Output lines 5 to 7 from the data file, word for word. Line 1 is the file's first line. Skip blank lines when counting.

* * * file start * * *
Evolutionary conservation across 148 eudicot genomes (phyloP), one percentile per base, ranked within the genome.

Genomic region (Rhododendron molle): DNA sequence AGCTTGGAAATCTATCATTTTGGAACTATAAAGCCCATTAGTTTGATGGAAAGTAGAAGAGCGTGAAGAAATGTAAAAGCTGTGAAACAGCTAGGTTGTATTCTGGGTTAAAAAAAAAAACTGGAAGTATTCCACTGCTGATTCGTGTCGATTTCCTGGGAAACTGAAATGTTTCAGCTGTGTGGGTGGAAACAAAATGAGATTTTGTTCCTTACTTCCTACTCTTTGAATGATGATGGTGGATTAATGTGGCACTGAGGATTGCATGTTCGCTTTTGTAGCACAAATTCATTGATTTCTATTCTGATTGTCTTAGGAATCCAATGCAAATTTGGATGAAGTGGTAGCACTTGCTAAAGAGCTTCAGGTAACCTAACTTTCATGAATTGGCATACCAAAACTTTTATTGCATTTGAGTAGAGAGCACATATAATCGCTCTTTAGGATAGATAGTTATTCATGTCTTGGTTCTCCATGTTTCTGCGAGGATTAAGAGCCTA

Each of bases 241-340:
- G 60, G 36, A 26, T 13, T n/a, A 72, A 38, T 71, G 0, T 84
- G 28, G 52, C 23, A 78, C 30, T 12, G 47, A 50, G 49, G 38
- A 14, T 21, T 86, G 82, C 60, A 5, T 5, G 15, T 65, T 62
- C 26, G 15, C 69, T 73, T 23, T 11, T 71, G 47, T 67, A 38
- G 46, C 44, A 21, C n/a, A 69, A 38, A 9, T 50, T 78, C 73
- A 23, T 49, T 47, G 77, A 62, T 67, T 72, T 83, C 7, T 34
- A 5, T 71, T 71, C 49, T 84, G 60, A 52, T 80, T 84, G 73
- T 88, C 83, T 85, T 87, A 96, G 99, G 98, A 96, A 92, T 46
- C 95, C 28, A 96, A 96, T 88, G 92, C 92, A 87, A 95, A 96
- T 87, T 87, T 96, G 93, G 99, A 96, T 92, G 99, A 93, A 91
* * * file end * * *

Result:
- G 28, G 52, C 23, A 78, C 30, T 12, G 47, A 50, G 49, G 38
- A 14, T 21, T 86, G 82, C 60, A 5, T 5, G 15, T 65, T 62
- C 26, G 15, C 69, T 73, T 23, T 11, T 71, G 47, T 67, A 38